Schutte explains that livestock in South Africa is constitutionally protected, with the right to food, water and shelter.
“We as farmers take this very seriously… and many farmers are forced to take their animals to slaughter because they don’t have the feed available to keep their animals alive.”
The good news is that South Africa boasts resilient, adaptable animals, a competitive meat market and very well developed feeding schemes, which are progressive, but depend on farmers receiving soft loans, insurance and aid from the government – not only for emerging farmers, but for the commercial sector too.
With an 80% loss of total game numbers in the past six years, the wildlife sector has felt major hits within its sub-sectors of hunting and tourism.
“The buyers’ market has dropped because there is no grass or feed for the game and… who wants to hunt an animal which is on its last legs or go on a game drive and see animals dying,” says Adri Kitshoff-Botha of Wildlife Ranching SA.
Chris Van Dyk of Milk Producers Organisation addressed the impact of the drought on milk production in South Africa and the commercial and emerging dairy farmers that contribute about R16-billion to the agricultural turnover in the country.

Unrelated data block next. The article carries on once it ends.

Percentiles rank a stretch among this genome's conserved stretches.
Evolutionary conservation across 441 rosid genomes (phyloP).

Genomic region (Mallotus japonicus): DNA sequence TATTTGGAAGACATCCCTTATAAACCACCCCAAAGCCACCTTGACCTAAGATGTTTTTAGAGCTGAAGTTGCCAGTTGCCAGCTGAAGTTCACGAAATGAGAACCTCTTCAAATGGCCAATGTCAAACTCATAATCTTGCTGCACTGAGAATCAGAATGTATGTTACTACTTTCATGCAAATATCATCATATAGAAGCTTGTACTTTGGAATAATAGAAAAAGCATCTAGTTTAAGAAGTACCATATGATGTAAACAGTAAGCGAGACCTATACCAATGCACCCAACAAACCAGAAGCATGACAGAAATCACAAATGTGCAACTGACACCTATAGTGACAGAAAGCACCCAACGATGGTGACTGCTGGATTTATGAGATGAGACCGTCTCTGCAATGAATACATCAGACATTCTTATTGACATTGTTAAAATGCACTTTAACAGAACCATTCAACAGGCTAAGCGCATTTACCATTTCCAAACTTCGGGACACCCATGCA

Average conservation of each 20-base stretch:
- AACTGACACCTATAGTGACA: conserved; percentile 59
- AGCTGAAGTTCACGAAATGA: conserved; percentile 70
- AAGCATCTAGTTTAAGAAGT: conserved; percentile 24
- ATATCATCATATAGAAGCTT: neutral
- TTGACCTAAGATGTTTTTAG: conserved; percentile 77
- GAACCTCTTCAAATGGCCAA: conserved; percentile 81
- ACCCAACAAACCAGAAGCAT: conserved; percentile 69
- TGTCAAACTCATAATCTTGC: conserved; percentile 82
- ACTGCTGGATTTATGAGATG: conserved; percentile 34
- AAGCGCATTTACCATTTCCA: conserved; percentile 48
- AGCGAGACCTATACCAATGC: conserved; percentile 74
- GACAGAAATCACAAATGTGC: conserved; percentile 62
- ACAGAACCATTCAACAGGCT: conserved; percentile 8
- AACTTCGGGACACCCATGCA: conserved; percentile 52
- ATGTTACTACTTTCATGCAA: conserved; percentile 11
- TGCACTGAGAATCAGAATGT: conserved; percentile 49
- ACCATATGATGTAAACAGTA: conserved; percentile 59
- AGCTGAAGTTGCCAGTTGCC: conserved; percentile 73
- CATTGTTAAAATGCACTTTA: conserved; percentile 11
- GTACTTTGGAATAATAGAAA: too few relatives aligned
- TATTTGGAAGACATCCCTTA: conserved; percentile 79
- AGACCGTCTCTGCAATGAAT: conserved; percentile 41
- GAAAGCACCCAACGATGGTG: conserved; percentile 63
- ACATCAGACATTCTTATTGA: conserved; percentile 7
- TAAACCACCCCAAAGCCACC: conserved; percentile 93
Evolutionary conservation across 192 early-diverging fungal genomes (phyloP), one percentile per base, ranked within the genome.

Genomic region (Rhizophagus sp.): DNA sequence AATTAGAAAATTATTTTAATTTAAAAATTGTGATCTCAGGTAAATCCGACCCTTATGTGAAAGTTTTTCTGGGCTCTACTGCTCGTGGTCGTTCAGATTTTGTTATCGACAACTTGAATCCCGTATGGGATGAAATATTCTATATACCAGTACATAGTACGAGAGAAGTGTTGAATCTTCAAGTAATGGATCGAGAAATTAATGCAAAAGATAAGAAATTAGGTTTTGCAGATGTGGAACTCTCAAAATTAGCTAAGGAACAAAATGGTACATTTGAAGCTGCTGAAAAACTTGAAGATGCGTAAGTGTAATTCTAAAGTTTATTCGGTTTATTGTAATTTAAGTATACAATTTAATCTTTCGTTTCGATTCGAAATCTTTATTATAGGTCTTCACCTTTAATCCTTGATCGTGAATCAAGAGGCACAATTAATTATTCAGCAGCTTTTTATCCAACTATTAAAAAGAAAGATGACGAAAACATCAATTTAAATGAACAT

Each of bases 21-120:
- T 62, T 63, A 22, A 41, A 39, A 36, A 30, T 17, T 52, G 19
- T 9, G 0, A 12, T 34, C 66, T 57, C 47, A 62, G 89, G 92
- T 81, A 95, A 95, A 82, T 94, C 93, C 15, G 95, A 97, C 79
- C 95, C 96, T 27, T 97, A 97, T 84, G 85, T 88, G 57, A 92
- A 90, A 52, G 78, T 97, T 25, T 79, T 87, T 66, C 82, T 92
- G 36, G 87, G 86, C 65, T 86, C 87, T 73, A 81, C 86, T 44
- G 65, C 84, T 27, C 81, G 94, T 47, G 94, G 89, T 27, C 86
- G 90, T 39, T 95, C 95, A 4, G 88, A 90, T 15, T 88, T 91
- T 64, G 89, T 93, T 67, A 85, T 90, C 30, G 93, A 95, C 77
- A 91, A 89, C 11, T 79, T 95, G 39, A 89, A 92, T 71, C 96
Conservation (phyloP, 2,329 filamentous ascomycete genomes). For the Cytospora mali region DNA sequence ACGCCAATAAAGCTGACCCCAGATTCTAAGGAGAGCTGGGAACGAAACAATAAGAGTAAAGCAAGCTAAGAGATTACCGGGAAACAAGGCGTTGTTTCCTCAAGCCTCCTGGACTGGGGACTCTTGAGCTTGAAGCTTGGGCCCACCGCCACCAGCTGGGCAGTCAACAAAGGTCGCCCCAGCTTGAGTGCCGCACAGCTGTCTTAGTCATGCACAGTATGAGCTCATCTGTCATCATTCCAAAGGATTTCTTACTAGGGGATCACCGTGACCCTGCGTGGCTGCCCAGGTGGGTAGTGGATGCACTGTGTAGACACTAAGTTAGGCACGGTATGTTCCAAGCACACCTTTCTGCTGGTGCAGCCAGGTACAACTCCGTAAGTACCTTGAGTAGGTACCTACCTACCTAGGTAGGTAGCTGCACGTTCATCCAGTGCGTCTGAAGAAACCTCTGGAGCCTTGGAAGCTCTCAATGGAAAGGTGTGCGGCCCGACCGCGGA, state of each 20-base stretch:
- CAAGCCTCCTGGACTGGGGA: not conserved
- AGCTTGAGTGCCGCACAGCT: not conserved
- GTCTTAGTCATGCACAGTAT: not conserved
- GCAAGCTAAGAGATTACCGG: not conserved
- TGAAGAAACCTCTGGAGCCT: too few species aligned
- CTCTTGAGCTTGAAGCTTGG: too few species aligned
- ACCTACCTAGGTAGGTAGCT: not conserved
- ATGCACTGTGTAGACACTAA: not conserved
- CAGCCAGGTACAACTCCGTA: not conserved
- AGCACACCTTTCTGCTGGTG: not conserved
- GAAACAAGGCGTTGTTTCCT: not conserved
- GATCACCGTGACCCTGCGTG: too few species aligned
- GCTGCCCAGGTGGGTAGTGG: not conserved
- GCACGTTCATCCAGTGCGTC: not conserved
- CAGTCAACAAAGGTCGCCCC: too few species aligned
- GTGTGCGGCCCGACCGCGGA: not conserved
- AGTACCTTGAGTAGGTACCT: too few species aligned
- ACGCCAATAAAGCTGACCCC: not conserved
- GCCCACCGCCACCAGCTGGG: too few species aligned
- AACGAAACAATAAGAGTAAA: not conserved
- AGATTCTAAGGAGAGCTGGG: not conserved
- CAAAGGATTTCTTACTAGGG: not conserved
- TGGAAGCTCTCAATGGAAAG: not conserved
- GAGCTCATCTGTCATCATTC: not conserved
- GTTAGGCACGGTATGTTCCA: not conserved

“A cow that is producing about 40 litres of milk will require about 120 litres of water per day… When there is no water, milk production will go down and eventually that cow will also die from lack of water.”
Commercial dairy herds are thus deteriorating, making production no longer viable, forcing farmers to leave the industry. This is affecting the 35,000 people who work in the dairies themselves, who depend on this business as a daily source of income and food.
“We need to approach government to support [farmers] financially so we can contribute to farm expenses on a daily basis and ensure that food security is in place so that this industry can go forward,” says Van Dyk.
AgriSA confirmed that it met with the Department of Agriculture, Forestry and Fisheries on Monday to address the establishment of a task team to implement its proposed long term measures, which include multi-peril crop insurance, financial assistance and public and private partnerships.
AgriSA is also appealing to the broader public and corporate sectors to support its Drought and Disaster Fund in a collective effort to ensure farmers remain in production and that jobs and food security in South Africa are better secured.
“This is a South African problem that has been with us for four years and many of our farmers and rural people are at the end of their lives and their wits… It is time that all SA take hands and together as a nation solve this problem,” said Van Zyl. MC